Marvel built up Deadpool’s wedding as a big second-quarter event, introducing his new wife-to-be in the online-first Deadpool: Dracula’s Gauntlet. The opening of issue #27 provides the basics for the reader: her name is Shiklah and she’s a demon queen who can turn into a gorgeous human form. Wade saved her from becoming Dracula’s new wife. She’s not the most captivating of characters, but she has a strong identity and purpose apart from her husband and has an excuse to be elsewhere when Deadpool is on adventures. They even have similar problems with being pursued by enemies; she’s dodging vampires while Deadpool’s fending off attacks from ULTIMATUM. After an action-packed first part, the story transitions into some wedding hijinks as Deadpool forgot to get a minister.

Despite considering getting the Purifiers to run his wedding, Deadpool ends up being approached by Nightcrawler in one of his first appearances in another title since his resurrection. This allows Gerry Duggan and Brian Posehn to bring back the North Korean X-Men subplot and set up a meeting between Kurt and his Korean counterpart. In issue #28, this becomes the main plot of Deadpool and Shiklah’s honeymoon trip to Asia. The writers’ ability to weave their subplots together is really impressive; they’re not afraid to make callbacks to issues published years before. While the record-breaking cover doesn’t quite represent the wedding in the book, it’s still attended by the Avengers, the X-Men, and other major heroes. It’s a sign that they do appreciate Deadpool no matter how much he annoys them. There are some great cameos too, with the aforementioned Madcap, Big Bertha of the Great Lakes Avengers, and Bob, Agent of HYDRA all showing up. Blind Al is also seen ... although she doesn’t quite make it to the wedding. Weasel may be in one of the crowd scenes but I can’t be certain.

This is just the beginning of the nostalgia rush, as the rest of issue #27 is made up of ten stories by every writer of a Deadpool solo book. Duggan’s story bookends the conceit behind the stories: they’re all the other times Deadpool has had a wedding. All of them are false or exaggerated but they’re still fun. Posehn teams up with Scott Koblish to do an inventory short with Deadpool marrying Carol Danvers in Vegas in the '80s. Fabian Nicieza gets two stories, with one how Wade learned to love chimichangas and the other as part of the Cable and Deadpool run. (Rob Liefeld’s influence on Deadpool goes unacknowledged apart from the credits and it doesn’t affect the book at all.)

Mark Waid, who wrote the very first Deadpool mini-series, regales us with a fourth-wall-breaking tale which might also explain Wade’s comics awareness. Joe Kelly’s story is the best of the lot with a great use of captions and a heartbreaking ending. Christopher Priest teams with Niko Henrichon of Pride of Baghdad to tell another beautifully-drawn downer. Jimmy Palmiotti’s story is hectic like the rest of his run while Frank Tieri concentrates more on Deadpool’s time as part of Weapon X.

Gail Simone returns to the Agent X era to regale us with Wade’s wedding to Outlaw as well as the resolution of the shrunken Rhino plotline from that book. The last two, by Victor Gischler and Daniel Way, illustrate the weaknesses of their run: Gischler’s Savage Land story is overly salacious and Way’s is just goofy and awkward. Three of the stories involve Copycat, Deadpool’s first love interest, who it appears has returned to life and will hopefully return to the main book. The Wedding of Deadpool also includes a guide to identify the 236(!) individual characters on the cover.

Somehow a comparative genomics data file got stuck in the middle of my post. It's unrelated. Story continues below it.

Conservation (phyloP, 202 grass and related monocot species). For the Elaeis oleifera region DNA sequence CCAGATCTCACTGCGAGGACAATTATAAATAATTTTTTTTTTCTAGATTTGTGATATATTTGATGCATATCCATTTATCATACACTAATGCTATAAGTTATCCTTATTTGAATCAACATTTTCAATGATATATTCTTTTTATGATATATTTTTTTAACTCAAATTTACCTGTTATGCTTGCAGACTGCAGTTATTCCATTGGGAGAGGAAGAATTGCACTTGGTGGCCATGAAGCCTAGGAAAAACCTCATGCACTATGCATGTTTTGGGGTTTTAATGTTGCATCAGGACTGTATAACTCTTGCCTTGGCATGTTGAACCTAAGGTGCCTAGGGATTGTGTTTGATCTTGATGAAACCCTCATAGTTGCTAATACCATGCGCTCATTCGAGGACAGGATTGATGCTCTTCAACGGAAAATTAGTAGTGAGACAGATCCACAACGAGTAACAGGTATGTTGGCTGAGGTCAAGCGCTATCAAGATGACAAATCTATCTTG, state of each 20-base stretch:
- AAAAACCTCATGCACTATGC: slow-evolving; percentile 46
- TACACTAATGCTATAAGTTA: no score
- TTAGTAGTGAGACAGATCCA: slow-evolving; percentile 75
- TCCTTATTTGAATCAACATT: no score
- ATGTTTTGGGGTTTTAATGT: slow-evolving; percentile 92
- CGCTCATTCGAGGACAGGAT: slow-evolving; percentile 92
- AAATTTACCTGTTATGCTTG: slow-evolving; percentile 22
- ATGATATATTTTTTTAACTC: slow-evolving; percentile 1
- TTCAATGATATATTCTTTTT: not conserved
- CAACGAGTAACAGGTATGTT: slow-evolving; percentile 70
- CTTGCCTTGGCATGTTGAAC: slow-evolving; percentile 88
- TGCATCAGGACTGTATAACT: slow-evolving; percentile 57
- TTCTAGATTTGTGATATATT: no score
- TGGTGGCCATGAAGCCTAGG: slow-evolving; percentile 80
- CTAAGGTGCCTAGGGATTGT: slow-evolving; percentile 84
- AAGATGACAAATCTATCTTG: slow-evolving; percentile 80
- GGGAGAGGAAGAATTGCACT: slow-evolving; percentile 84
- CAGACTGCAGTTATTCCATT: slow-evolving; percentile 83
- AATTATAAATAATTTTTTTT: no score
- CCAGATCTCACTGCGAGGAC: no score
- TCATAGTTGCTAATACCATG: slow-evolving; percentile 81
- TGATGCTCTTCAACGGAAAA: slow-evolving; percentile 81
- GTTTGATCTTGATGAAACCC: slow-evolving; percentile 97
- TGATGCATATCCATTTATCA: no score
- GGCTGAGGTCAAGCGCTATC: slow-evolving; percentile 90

Between the honeymoon and the Annual is issue #26, the best inventory issue. It sends Deadpool back to the '60s to save Nick Fury from a time-travelling Hitler. Cable gets involved and things don’t end well for the dictator. This is actually a prequel to issue #20 but ends up being much better. Cable is rarely used in the current run, so whenever Duggan, Posehn, and Koblish bring him out, hilarity always ensues.

Sunday, May 31, 2015

Glory Volume 2: War Torn

Title: Glory Volume 2: War Torn

ISBN: 9781607067610
Price: $14.99
Publisher/Year: Image, 2013
Artist: Ross Campbell
Writer: Joe Keatinge
Collects: Glory #29-34

Rating: 2.5/5

Joe Keatinge and Ross Campbell’s “reboot” of Glory hasn’t received the plaudits that Brandon Graham and his rotating cadre of artist collaborators have on Prophet, but I’d contend that it stands as a very strong second place among the recent relaunches of various Extreme Studios properties. (Besides Prophet and Glory, other Rob Liefeld titles from the 1990s “Blood-Blood” era that have been revived in the last two years are Avengelyne, Supreme, Youngblood, and Bloodstrike.)

Keatinge has managed to streamline the eponymous protagonist’s somewhat convoluted continuity and focused her narrative on exploring Glory’s character and her relationships as well as her role as a reluctant soldier from another world, forced by circumstances to become the Earth’s protector from a catastrophic alien menace.

Ross Campell’s art is dynamic but never confusing, and he has a talent for rendering facial expressions and making even talking head sequences visually interesting. Campbell and guest artist Ulises Farinas—who contributes his line work in a number of key flashback sequences—turn in some impressively detailed action set pieces that wouldn’t look out of place in a Les Humanoids or Heavy Metal sci-fi epic.

In a December 2012 interview with Comics Alliance, Keatinge stated that the original intent was for his and Campbell’s run on Glory to last some 70 issues. For various reasons, that was truncated to 12 issues, leading to an abrupt climax and dénouement. All that being said, I wouldn’t have known from reading the comics alone that the creative team was caught somewhat by surprise at the radical abbreviation of their run.